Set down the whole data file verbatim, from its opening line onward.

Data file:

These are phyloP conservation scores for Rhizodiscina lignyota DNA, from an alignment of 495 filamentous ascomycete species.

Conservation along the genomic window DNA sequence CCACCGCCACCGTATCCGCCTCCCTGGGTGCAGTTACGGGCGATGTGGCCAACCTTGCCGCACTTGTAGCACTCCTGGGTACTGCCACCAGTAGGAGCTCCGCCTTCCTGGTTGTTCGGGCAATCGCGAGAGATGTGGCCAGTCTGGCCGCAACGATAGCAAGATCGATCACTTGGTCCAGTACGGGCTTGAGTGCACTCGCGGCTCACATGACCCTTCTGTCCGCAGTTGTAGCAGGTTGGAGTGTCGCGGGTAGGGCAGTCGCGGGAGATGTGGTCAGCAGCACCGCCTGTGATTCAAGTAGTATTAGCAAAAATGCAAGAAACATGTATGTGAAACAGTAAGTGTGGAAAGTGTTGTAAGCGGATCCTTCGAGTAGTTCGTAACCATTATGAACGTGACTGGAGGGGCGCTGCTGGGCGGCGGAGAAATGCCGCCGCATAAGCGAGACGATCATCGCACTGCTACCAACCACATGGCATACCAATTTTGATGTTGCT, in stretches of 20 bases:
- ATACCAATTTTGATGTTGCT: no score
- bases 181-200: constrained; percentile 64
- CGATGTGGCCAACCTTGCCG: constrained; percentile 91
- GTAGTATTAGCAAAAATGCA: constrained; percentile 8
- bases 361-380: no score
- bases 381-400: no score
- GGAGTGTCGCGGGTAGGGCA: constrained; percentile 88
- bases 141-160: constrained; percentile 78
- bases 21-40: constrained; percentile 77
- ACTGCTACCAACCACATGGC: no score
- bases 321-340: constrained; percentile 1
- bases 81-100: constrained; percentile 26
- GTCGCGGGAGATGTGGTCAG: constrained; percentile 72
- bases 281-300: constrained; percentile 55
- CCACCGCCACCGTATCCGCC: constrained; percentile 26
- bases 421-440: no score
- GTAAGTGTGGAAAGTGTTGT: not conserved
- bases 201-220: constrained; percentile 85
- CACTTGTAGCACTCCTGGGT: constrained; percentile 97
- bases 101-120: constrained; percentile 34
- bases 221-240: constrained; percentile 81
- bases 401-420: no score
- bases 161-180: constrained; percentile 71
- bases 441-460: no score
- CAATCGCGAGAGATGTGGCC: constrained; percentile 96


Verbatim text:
These are phyloP conservation scores for Rhizodiscina lignyota DNA, from an alignment of 495 filamentous ascomycete species.

Conservation along the genomic window DNA sequence CCACCGCCACCGTATCCGCCTCCCTGGGTGCAGTTACGGGCGATGTGGCCAACCTTGCCGCACTTGTAGCACTCCTGGGTACTGCCACCAGTAGGAGCTCCGCCTTCCTGGTTGTTCGGGCAATCGCGAGAGATGTGGCCAGTCTGGCCGCAACGATAGCAAGATCGATCACTTGGTCCAGTACGGGCTTGAGTGCACTCGCGGCTCACATGACCCTTCTGTCCGCAGTTGTAGCAGGTTGGAGTGTCGCGGGTAGGGCAGTCGCGGGAGATGTGGTCAGCAGCACCGCCTGTGATTCAAGTAGTATTAGCAAAAATGCAAGAAACATGTATGTGAAACAGTAAGTGTGGAAAGTGTTGTAAGCGGATCCTTCGAGTAGTTCGTAACCATTATGAACGTGACTGGAGGGGCGCTGCTGGGCGGCGGAGAAATGCCGCCGCATAAGCGAGACGATCATCGCACTGCTACCAACCACATGGCATACCAATTTTGATGTTGCT, in stretches of 20 bases:
- ATACCAATTTTGATGTTGCT: no score
- bases 181-200: constrained; percentile 64
- CGATGTGGCCAACCTTGCCG: constrained; percentile 91
- GTAGTATTAGCAAAAATGCA: constrained; percentile 8
- bases 361-380: no score
- bases 381-400: no score
- GGAGTGTCGCGGGTAGGGCA: constrained; percentile 88
- bases 141-160: constrained; percentile 78
- bases 21-40: constrained; percentile 77
- ACTGCTACCAACCACATGGC: no score
- bases 321-340: constrained; percentile 1
- bases 81-100: constrained; percentile 26
- GTCGCGGGAGATGTGGTCAG: constrained; percentile 72
- bases 281-300: constrained; percentile 55
- CCACCGCCACCGTATCCGCC: constrained; percentile 26
- bases 421-440: no score
- GTAAGTGTGGAAAGTGTTGT: not conserved
- bases 201-220: constrained; percentile 85
- CACTTGTAGCACTCCTGGGT: constrained; percentile 97
- bases 101-120: constrained; percentile 34
- bases 221-240: constrained; percentile 81
- bases 401-420: no score
- bases 161-180: constrained; percentile 71
- bases 441-460: no score
- CAATCGCGAGAGATGTGGCC: constrained; percentile 96